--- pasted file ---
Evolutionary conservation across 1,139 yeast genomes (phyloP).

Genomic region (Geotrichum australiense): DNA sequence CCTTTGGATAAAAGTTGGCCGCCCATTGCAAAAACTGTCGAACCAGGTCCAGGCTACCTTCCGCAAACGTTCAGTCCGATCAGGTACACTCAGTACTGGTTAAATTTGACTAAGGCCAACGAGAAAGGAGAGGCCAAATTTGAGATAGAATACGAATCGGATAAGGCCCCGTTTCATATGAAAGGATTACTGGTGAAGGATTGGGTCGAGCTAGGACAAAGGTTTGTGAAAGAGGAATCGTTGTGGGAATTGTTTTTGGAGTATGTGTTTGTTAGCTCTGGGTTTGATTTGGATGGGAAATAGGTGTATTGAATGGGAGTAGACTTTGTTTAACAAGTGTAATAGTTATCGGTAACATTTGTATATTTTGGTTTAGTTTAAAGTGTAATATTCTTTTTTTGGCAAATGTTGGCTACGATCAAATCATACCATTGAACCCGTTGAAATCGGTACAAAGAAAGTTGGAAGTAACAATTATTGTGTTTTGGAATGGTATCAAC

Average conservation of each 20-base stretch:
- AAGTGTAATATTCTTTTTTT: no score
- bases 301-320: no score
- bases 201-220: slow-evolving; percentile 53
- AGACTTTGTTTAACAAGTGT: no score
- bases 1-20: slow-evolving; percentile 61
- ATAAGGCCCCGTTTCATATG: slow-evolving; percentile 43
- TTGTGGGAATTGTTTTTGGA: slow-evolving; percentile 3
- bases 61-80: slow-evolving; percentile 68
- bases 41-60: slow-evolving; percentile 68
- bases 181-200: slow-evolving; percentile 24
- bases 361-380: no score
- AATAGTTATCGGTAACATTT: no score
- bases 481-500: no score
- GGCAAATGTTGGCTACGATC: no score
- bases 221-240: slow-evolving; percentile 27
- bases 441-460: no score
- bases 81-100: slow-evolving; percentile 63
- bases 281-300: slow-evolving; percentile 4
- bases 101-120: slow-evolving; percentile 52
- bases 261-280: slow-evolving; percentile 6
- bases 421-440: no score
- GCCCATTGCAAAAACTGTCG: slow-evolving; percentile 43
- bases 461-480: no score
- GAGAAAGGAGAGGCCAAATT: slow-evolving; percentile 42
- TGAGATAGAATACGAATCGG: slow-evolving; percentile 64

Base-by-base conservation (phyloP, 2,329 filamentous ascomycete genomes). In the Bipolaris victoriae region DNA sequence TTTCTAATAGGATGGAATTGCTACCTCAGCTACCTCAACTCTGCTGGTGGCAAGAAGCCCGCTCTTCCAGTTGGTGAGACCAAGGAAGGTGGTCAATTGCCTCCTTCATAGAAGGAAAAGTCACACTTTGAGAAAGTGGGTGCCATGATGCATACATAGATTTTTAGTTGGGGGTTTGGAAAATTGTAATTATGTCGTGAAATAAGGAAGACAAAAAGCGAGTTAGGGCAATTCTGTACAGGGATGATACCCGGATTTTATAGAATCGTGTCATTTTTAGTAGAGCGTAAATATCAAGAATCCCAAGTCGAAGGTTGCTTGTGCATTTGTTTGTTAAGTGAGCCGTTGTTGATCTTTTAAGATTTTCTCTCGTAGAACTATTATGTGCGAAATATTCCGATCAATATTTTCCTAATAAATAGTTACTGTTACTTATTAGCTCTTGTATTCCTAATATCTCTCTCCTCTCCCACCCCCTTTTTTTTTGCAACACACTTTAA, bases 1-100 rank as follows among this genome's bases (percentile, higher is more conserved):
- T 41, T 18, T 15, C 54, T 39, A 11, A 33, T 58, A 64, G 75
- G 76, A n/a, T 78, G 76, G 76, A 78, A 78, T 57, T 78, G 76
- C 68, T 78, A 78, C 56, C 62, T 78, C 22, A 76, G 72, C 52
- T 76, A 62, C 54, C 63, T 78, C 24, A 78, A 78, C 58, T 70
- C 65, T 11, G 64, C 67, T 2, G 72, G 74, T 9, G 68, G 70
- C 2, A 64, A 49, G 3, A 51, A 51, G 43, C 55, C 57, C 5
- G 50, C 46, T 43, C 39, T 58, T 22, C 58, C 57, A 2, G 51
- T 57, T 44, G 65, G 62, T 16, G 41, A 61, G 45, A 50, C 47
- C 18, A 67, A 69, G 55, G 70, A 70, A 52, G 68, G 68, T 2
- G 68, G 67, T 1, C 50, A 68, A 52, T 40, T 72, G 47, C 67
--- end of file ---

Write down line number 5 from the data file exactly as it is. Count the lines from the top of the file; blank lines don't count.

- bases 301-320: no score